Cheaper drugs a moral right

 

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Category: Health Care Date: 13 Jan 02


Pour l’Innocent, an NGO associated with the Cyril Ross Nursery home to HIV/Aids children is barely hanging on to a life raft weighed down by critically ill children.

 

Meanwhile, a pharmaceutical ship with life-saving equipment that could allow them a natural lifespan, passes responsibility for the children around its multinational company like a football.

 

As the only NGO currently providing life-saving anti-retroviral medication to those who can’t afford it, Pour l’Innocent has had to make some painful choices.

 

It is made up of a group that believes underprivileged, sick and orphaned children have the right to life to be nurtured, to have a chance to make something of themselves.

 

One child lives because we were able to raise enough for medication for him, for another child, it means another funeral, shortly. It can’t be helped. We can’t save them all. It’s too expensive. They are treating 16 HIV positive children at the cost of TT$30,000 a year. That’s almost half a million dollars.

 

Pour l’Innocent needs another half a million to treat 16 other children, dying as you read this, in the arms of a mother with full-blown AIDS, or a desperate grandmother who has already lost her daughter.

 

Last year, five children went overboard, died, succumbed to HIV/AIDS. They may have lived if they were given the cocktail of anti-retroviral medicine promised at ten percent of the cost, last March with great fanfare by GlaxoSmithKline, an international pharmaceutical company.

 

For the ten months since the announcement Katherine Long of Pour l’Innocent says they have been given the runaround.

“We expected to be able to buy the drugs as announced at ten per cent of the cost,” she said.

“But even after we fulfilled their criteria by providing them with proof of our NGO status, the children’s medical records, testimonials by doctors, protocol of treatment, they said it was in the hands of their head office in Costa Rica.”

They eventually stopped taking our calls.

 

After speaking with two managers of GlaxoSmithKline in the space of two days, to ask why they haven’t yet provided the promised medication, my head began to spin, and I began to understand what an ordeal the last ten months must have been to this NGO that wants to keep the Cyril Ross children alive.

 

First, they said they had no comment. Then they said Pour l’Innocent hadn’t initially met the criteria to qualify for preferential drug prices for the children, but admitted that now they do. Then they said it was out of their hands because “Head Office” in Costa Rica was dealing with it, but confusingly added they were doing everything in their power to fast track it.

 

“How you can fast track something out of your hands?” I wondered aloud and they said they were “following up with calls”.

“If you’re following up, what is the current status?” It’s out of their hands. Then they said there is a procedure. It is complicated and the medication needs to be monitored. They said they were delayed because they were dealing with applications from other NGOs for reduced pricing.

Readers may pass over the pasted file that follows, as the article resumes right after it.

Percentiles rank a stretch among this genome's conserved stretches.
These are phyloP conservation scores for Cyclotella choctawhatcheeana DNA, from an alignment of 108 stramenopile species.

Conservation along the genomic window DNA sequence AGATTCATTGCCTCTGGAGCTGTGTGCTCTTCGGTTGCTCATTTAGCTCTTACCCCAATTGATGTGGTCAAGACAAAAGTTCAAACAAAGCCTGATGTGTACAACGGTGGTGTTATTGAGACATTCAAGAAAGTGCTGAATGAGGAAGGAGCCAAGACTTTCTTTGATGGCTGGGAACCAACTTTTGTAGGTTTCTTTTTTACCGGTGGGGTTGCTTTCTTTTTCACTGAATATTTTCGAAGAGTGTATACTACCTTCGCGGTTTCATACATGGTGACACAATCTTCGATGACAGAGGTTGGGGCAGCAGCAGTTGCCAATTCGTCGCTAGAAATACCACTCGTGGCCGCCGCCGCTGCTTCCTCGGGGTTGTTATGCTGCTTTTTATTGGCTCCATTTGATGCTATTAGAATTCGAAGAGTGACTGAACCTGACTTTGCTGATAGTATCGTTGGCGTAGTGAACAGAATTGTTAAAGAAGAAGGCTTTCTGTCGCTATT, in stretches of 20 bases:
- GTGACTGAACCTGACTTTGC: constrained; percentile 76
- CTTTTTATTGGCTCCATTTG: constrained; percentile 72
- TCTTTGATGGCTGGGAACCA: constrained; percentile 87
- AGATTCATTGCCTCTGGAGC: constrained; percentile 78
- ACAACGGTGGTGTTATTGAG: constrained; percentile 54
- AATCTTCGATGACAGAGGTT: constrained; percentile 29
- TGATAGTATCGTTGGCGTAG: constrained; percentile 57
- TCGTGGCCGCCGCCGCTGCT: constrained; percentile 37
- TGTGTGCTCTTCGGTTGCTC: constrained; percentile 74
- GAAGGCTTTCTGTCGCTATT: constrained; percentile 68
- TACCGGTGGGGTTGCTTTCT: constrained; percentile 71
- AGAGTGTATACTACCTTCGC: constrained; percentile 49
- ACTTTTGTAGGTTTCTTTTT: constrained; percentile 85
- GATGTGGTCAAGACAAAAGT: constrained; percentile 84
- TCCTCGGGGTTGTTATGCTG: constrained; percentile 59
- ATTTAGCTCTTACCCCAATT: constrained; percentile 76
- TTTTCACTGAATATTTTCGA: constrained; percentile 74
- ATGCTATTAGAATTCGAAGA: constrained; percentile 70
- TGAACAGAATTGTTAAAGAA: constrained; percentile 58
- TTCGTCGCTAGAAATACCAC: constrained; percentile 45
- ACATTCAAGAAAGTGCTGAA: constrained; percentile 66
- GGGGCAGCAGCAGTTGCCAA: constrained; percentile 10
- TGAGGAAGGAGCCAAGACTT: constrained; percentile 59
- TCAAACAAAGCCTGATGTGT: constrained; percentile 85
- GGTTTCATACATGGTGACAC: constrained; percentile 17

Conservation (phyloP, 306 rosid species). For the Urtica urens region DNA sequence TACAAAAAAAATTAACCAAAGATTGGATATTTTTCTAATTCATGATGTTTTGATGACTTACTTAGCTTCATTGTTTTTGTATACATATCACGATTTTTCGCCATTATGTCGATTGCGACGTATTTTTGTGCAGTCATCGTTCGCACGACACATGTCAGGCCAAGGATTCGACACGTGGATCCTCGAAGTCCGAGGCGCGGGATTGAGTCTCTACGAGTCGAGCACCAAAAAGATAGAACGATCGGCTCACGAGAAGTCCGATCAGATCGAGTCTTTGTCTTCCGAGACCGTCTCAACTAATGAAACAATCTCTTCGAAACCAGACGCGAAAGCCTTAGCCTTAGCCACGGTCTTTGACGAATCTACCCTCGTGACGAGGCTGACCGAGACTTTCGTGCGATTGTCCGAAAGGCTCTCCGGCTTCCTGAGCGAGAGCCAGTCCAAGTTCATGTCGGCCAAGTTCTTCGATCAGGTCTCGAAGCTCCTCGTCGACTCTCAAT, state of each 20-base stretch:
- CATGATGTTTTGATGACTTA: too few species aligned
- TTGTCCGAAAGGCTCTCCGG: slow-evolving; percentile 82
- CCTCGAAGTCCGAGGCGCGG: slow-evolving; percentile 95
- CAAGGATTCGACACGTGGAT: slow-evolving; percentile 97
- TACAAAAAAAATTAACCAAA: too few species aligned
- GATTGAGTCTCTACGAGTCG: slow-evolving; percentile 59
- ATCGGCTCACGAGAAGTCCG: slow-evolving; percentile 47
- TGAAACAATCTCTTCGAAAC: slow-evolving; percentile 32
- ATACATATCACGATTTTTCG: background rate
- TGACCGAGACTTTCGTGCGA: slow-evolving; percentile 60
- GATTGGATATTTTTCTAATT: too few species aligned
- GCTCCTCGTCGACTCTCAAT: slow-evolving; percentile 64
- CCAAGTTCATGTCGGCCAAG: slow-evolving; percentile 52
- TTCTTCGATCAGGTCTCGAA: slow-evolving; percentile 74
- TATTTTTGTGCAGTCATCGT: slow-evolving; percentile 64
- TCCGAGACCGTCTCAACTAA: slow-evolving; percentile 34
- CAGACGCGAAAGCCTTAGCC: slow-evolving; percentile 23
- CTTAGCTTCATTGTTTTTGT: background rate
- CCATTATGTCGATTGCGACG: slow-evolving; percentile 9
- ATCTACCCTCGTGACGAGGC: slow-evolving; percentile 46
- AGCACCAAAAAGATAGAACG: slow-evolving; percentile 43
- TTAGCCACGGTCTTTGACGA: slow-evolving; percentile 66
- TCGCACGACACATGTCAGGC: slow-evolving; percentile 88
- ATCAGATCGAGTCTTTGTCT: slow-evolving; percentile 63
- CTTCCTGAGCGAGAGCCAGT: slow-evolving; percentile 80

Why, I asked, did they make the announcement of reduced prices for anti-retroviral with great fanfare, with the media and the former Minister of Health in town if they hadn’t got approval from head office?

They couldn’t answer that one.

 

But it has to be admitted that hearts of the managers at GlaxoSmithKline were in the right place. After I mentioned the five children who had died since March, there were many murmurings of the correct platitudes and regrets at the children’s deaths.

 

On my request they issued a statement on the issue that runs as follows:

“GlaxoSmithKline has had a long-standing relationship with Pour l’Innocent. Part of this relationship is our commitment to assist in delivering affordable anti-retroviral for the treatment of HIV-infected children. We have honoured this commitment in the past and will continue to do so. We will continue to assist in providing direct subsidies and donations to this organisation to assist in the very valuable work being done.”

This is excellent PR because it sounds nice and commits nothing.

 

When will the medication to the children be available at ten per cent of the cost? Why has it taken so long? Will Pour l’Innocent receive something in writing to confirm that they will provide “direct subsidies and donations”? How much will they provide? Over what period?

 

International drug companies are no longer doing NGOs a huge favour by providing drugs at reduced prices for those suffering with HIV/AIDS.

 

Firstly, it is their moral obligation to do so, since the prices of life-saving drugs are jacked up, making them beyond the reach to those who need them most.

 

Secondly, countries such as Nigeria already have begun pressurising pharmaceutical firms importing cheap copies of patented AIDS drugs from India, cutting the cost of anti-retroviral from US$5,700 a year to $US320. Nigeria’s move, according to a Guardian Weekly report follows the court victory by South Africa over a coalition of pharmaceutical firms which has established the right of governments to seek cheaper drugs to deal with AIDS.

 

It’s time GlaxoSmithKline puts their platitudes into action, providing antiretroviral drugs at reduced pricing as promised, with the full understanding that each moment they dither, an HIV child takes another step towards his or her grave.

 

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All Articles Copyright Ira Mathur